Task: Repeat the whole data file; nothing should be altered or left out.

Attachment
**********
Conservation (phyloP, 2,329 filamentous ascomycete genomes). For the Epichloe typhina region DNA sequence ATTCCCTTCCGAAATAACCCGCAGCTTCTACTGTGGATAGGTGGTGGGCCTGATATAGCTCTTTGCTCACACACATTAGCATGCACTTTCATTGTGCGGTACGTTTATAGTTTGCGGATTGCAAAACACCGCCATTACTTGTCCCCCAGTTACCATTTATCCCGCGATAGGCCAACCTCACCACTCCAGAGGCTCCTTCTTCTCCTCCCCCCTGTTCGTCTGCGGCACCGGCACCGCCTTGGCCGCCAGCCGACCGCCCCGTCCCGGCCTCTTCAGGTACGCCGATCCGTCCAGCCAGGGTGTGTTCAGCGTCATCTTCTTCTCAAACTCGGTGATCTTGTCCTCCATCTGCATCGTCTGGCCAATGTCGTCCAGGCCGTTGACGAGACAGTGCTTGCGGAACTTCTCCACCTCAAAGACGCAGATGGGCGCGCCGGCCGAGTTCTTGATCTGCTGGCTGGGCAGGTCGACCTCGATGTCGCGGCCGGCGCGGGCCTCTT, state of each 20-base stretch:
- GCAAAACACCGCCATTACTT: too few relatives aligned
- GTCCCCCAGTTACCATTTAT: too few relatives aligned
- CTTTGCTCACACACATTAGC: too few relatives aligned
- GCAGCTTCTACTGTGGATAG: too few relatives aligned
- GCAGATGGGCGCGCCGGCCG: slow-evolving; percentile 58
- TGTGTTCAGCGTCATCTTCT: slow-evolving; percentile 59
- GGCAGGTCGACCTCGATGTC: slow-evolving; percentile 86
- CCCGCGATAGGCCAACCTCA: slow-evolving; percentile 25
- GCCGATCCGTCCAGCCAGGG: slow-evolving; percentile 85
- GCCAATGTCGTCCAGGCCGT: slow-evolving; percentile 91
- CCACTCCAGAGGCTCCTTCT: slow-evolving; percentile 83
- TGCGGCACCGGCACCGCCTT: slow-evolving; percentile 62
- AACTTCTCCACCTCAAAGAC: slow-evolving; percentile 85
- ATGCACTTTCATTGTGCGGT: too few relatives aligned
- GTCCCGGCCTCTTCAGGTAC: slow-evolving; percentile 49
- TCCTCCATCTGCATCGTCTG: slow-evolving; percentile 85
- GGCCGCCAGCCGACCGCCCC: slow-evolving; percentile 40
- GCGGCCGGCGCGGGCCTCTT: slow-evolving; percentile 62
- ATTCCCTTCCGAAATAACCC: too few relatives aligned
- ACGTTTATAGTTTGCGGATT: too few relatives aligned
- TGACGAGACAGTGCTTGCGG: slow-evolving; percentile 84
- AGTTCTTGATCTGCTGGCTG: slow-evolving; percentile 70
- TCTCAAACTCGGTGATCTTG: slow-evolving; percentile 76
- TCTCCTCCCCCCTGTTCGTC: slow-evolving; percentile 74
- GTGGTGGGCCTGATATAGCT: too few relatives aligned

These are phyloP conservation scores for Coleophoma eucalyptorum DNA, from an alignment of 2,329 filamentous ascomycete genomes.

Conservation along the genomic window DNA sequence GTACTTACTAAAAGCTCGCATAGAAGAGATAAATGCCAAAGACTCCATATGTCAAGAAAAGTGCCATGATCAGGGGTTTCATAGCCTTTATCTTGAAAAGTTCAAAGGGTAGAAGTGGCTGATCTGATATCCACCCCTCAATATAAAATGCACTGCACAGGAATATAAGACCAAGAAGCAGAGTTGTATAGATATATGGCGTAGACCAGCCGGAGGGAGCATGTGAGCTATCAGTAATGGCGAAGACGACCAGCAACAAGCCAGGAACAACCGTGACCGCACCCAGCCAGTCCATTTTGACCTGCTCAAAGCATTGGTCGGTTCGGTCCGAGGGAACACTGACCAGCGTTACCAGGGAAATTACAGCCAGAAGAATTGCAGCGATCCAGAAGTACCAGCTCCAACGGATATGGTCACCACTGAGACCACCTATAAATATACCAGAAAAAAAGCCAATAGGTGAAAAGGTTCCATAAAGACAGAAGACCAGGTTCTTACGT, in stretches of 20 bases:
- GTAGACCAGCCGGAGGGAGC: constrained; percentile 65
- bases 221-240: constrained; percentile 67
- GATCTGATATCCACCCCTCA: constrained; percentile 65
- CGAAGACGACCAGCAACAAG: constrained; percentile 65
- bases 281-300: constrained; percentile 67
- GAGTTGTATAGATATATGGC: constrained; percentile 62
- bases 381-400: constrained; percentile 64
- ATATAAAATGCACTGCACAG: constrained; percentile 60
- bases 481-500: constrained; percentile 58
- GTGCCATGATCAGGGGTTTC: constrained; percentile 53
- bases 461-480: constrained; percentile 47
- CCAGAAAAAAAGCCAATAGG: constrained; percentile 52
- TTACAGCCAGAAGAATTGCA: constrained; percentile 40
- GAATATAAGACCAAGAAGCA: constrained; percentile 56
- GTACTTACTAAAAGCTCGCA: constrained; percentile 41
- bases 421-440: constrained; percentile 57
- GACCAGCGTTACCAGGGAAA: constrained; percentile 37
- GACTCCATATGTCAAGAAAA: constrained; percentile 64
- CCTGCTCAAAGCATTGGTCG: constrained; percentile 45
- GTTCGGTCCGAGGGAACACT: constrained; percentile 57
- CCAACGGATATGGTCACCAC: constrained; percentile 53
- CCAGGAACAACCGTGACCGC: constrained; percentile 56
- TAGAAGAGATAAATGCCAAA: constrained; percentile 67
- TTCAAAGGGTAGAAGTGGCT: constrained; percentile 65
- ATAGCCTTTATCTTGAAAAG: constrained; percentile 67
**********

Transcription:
Conservation (phyloP, 2,329 filamentous ascomycete genomes). For the Epichloe typhina region DNA sequence ATTCCCTTCCGAAATAACCCGCAGCTTCTACTGTGGATAGGTGGTGGGCCTGATATAGCTCTTTGCTCACACACATTAGCATGCACTTTCATTGTGCGGTACGTTTATAGTTTGCGGATTGCAAAACACCGCCATTACTTGTCCCCCAGTTACCATTTATCCCGCGATAGGCCAACCTCACCACTCCAGAGGCTCCTTCTTCTCCTCCCCCCTGTTCGTCTGCGGCACCGGCACCGCCTTGGCCGCCAGCCGACCGCCCCGTCCCGGCCTCTTCAGGTACGCCGATCCGTCCAGCCAGGGTGTGTTCAGCGTCATCTTCTTCTCAAACTCGGTGATCTTGTCCTCCATCTGCATCGTCTGGCCAATGTCGTCCAGGCCGTTGACGAGACAGTGCTTGCGGAACTTCTCCACCTCAAAGACGCAGATGGGCGCGCCGGCCGAGTTCTTGATCTGCTGGCTGGGCAGGTCGACCTCGATGTCGCGGCCGGCGCGGGCCTCTT, state of each 20-base stretch:
- GCAAAACACCGCCATTACTT: too few relatives aligned
- GTCCCCCAGTTACCATTTAT: too few relatives aligned
- CTTTGCTCACACACATTAGC: too few relatives aligned
- GCAGCTTCTACTGTGGATAG: too few relatives aligned
- GCAGATGGGCGCGCCGGCCG: slow-evolving; percentile 58
- TGTGTTCAGCGTCATCTTCT: slow-evolving; percentile 59
- GGCAGGTCGACCTCGATGTC: slow-evolving; percentile 86
- CCCGCGATAGGCCAACCTCA: slow-evolving; percentile 25
- GCCGATCCGTCCAGCCAGGG: slow-evolving; percentile 85
- GCCAATGTCGTCCAGGCCGT: slow-evolving; percentile 91
- CCACTCCAGAGGCTCCTTCT: slow-evolving; percentile 83
- TGCGGCACCGGCACCGCCTT: slow-evolving; percentile 62
- AACTTCTCCACCTCAAAGAC: slow-evolving; percentile 85
- ATGCACTTTCATTGTGCGGT: too few relatives aligned
- GTCCCGGCCTCTTCAGGTAC: slow-evolving; percentile 49
- TCCTCCATCTGCATCGTCTG: slow-evolving; percentile 85
- GGCCGCCAGCCGACCGCCCC: slow-evolving; percentile 40
- GCGGCCGGCGCGGGCCTCTT: slow-evolving; percentile 62
- ATTCCCTTCCGAAATAACCC: too few relatives aligned
- ACGTTTATAGTTTGCGGATT: too few relatives aligned
- TGACGAGACAGTGCTTGCGG: slow-evolving; percentile 84
- AGTTCTTGATCTGCTGGCTG: slow-evolving; percentile 70
- TCTCAAACTCGGTGATCTTG: slow-evolving; percentile 76
- TCTCCTCCCCCCTGTTCGTC: slow-evolving; percentile 74
- GTGGTGGGCCTGATATAGCT: too few relatives aligned

These are phyloP conservation scores for Coleophoma eucalyptorum DNA, from an alignment of 2,329 filamentous ascomycete genomes.

Conservation along the genomic window DNA sequence GTACTTACTAAAAGCTCGCATAGAAGAGATAAATGCCAAAGACTCCATATGTCAAGAAAAGTGCCATGATCAGGGGTTTCATAGCCTTTATCTTGAAAAGTTCAAAGGGTAGAAGTGGCTGATCTGATATCCACCCCTCAATATAAAATGCACTGCACAGGAATATAAGACCAAGAAGCAGAGTTGTATAGATATATGGCGTAGACCAGCCGGAGGGAGCATGTGAGCTATCAGTAATGGCGAAGACGACCAGCAACAAGCCAGGAACAACCGTGACCGCACCCAGCCAGTCCATTTTGACCTGCTCAAAGCATTGGTCGGTTCGGTCCGAGGGAACACTGACCAGCGTTACCAGGGAAATTACAGCCAGAAGAATTGCAGCGATCCAGAAGTACCAGCTCCAACGGATATGGTCACCACTGAGACCACCTATAAATATACCAGAAAAAAAGCCAATAGGTGAAAAGGTTCCATAAAGACAGAAGACCAGGTTCTTACGT, in stretches of 20 bases:
- GTAGACCAGCCGGAGGGAGC: constrained; percentile 65
- bases 221-240: constrained; percentile 67
- GATCTGATATCCACCCCTCA: constrained; percentile 65
- CGAAGACGACCAGCAACAAG: constrained; percentile 65
- bases 281-300: constrained; percentile 67
- GAGTTGTATAGATATATGGC: constrained; percentile 62
- bases 381-400: constrained; percentile 64
- ATATAAAATGCACTGCACAG: constrained; percentile 60
- bases 481-500: constrained; percentile 58
- GTGCCATGATCAGGGGTTTC: constrained; percentile 53
- bases 461-480: constrained; percentile 47
- CCAGAAAAAAAGCCAATAGG: constrained; percentile 52
- TTACAGCCAGAAGAATTGCA: constrained; percentile 40
- GAATATAAGACCAAGAAGCA: constrained; percentile 56
- GTACTTACTAAAAGCTCGCA: constrained; percentile 41
- bases 421-440: constrained; percentile 57
- GACCAGCGTTACCAGGGAAA: constrained; percentile 37
- GACTCCATATGTCAAGAAAA: constrained; percentile 64
- CCTGCTCAAAGCATTGGTCG: constrained; percentile 45
- GTTCGGTCCGAGGGAACACT: constrained; percentile 57
- CCAACGGATATGGTCACCAC: constrained; percentile 53
- CCAGGAACAACCGTGACCGC: constrained; percentile 56
- TAGAAGAGATAAATGCCAAA: constrained; percentile 67
- TTCAAAGGGTAGAAGTGGCT: constrained; percentile 65
- ATAGCCTTTATCTTGAAAAG: constrained; percentile 67